Monthly Archives: December 2014

The “Perfect Storm” for Springwood Hospitality

It feels as if Springwood Hospitality is in the middle of a perfect storm – the good kind:

  • The U.S. hospitality industry is experiencing 4.5% demand growth with less than 2% supply growth.
  • Industry experts project U.S. RevPAR gains of 7.5% in 2015, with even better margin growth.
  • Asset pricing is knocking on the door of historic levels.
  • Millennial travelers (age 39 and younger) are poised to overtake Baby Boomers as the #1 market segment for moderate-to-upscale hotels within two years, and Hilton and Marriott are both leading the way with technology and features that Millennials find attractive (no surprise).
  • Hilton has launched a new brand (OK it’s three years old) conceived from the ground up to attract Millennials, and early results are outstanding.  It looks to me as if Home2 Suites by Hilton will be the fastest-growing hotel brand (of 50 hotels or more) in the U.S. in the 2015-2018 time frame.
  • Our high-barrier-to-entry local markets are growing, and our investors are poised to benefit from that growth.
  • Our investor following has never been larger or more loyal, because they like what they see.  This enables us to accelerate growth and benefit everyone we work with.
Charts from the 12/2014 issue of National Real Estate Investor tell the story of the perfect storm.

Charts from the 12/2014 issue of National Real Estate Investor tell the story of the perfect storm.

As we look at where we are, we are thankful for every investor who has trusted us to grow their hard-won cash.  We work every day to earn that trust.  We are thankful for the vendors with whom we partner, because they help us make it look easy to achieve the award-winning results that are part of our culture.

We are thankful for every associate who touches the lives of the weary travelers we love and comfort at our hotels.  We truly cherish the opportunity that we have to help make hundreds of lives just a little better every day because they chose to call a Springwood-managed hotel their home for a day, a week, or longer.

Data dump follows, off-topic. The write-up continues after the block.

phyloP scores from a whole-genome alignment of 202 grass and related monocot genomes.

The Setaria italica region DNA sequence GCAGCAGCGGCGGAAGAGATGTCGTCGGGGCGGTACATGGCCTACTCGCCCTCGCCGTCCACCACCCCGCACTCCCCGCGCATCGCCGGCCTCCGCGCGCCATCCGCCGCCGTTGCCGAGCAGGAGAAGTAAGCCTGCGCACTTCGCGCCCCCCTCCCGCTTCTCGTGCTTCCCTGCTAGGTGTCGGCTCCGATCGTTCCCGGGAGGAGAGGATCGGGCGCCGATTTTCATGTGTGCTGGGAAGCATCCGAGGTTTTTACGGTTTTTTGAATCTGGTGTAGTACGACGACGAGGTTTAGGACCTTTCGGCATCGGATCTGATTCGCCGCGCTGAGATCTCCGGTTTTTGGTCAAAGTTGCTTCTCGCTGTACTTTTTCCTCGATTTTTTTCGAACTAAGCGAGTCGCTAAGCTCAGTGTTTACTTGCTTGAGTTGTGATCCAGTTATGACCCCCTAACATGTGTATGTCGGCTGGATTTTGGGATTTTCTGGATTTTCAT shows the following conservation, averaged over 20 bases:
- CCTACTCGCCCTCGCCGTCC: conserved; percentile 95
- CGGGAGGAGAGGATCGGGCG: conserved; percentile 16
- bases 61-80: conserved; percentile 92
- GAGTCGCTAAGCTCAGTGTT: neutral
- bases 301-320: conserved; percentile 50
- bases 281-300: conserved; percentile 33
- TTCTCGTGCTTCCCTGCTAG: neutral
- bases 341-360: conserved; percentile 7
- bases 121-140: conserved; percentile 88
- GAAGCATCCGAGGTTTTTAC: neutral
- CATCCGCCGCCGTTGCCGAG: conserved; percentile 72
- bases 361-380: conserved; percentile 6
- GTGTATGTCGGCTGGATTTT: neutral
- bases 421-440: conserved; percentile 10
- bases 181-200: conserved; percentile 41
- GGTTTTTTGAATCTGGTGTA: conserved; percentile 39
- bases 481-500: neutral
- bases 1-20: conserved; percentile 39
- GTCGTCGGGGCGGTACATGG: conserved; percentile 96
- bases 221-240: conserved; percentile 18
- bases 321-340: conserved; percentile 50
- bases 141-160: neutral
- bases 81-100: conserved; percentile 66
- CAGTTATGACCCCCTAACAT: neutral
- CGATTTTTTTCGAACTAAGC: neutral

We wish you all the best and brightest this holiday season, whatever your tradition or faith may be.  For us, it is our pleasure to to wish you a very Merry Christmas, and a joyous and prosperous new year!

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Thriving Hotel Industry Prompts Analysts to Revise Forecasts Upward

Generic Trend Chart

(Adapted for the blog from an 11-10-14 article by Bruce Serlen in Hotel News Now)

NEW YORK — With industry fundamentals for 2014 ending the year on a high note, analysts and consultants are getting more comfortable releasing optimistic forecasts for 2015-in two cases even revising upward their already positive predictions made in the past few months.

Such upbeat news from executives at PwC, PKF Hospitality Research, STR and MMGY Global lent the opening sessions at this weekend’s Hospitality Leadership Forum in New York a festive air. The daylong Forum was part of the American Hotel & Lodging Association’s Annual Fall Conference, which in turn was held in conjunction with the International Hotel/Motel & Restaurant Show at the Javits Convention Center.